Agriculture Commissioner Steve Troxler sits down each week with Southern Farm Network’s Rhonda Garrison to discuss “Today’s Topic.”
North Carolina is joining 13 other states in offering an online service that allows producers of pesticide-sensitive specialty crops to map their crop locations.
Commissioner Troxler says DriftWatch seeks to enhance communication and awareness between pesticide users and producers of high-value specialty crops. A companion program, BeeCheck, allows hive owners to map the locations of their beehives. The goal of using both of these tools is to prevent crop damage and bee deaths due to accidental pesticide drift.
The program is voluntary, non-regulatory and free to use. Other states, particularly in the Midwest, have had success in getting pesticide users, farmers and beekeepers to use the site.
Producers of high-value specialty crops, such as tomatoes, tobacco, fruit trees, grapes and vegetables, can map their sites and provide contact information about their operation on DriftWatch. Using BeeCheck, beekeepers can choose which details of hive information are displayed on the map by denoting their hives with half-acre circles.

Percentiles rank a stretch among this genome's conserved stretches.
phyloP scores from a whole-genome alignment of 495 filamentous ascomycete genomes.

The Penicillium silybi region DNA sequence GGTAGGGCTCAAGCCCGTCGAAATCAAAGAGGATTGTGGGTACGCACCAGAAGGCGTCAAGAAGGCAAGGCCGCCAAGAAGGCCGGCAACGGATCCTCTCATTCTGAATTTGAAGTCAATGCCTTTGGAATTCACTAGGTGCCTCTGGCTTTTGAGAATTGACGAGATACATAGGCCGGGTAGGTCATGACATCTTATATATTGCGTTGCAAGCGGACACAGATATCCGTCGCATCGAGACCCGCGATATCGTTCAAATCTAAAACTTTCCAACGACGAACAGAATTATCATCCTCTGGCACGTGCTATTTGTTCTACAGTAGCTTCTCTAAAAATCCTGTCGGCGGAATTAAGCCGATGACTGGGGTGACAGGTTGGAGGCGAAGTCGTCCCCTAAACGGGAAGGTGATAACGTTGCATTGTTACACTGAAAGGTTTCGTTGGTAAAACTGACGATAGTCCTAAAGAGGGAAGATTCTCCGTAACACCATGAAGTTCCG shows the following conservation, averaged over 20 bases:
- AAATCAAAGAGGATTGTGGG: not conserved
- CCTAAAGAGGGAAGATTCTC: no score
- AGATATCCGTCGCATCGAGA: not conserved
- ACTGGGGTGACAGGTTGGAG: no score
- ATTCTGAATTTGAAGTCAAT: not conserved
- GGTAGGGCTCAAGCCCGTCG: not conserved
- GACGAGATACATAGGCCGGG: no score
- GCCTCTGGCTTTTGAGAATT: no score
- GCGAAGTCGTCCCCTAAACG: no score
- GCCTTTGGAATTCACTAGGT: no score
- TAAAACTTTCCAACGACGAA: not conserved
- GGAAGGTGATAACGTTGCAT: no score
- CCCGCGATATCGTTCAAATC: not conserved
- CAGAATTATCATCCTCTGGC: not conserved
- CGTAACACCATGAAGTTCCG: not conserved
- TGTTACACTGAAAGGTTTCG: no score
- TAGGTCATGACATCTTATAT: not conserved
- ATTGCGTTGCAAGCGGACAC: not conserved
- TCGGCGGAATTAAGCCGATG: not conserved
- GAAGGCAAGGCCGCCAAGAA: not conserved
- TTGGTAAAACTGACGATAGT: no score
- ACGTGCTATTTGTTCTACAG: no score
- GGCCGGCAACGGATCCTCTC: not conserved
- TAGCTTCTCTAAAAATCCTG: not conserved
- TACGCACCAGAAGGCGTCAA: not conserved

This program should help specialty crop producers, beekeepers and pesticide users be good neighbors and work together to protect pollinators and control drift on sensitive crops, Commissioner Troxler says.
The program was purchased with a grant from the Pesticide Environmental Trust Fund and is one of the results of the department’s efforts to protect and increase pollinators in the state.
Over the next several months, department staff will meet with grower groups and work through Cooperative Extension and Farm Bureau to explain to farmers how DriftWatch works and how to use the online tools. To learn about the programs and for detailed instructions on how to sign up and use the mapping tool, click here.
To listen to Commissioner Troxler and Rhonda discuss DriftWatch, click on the audio player below.
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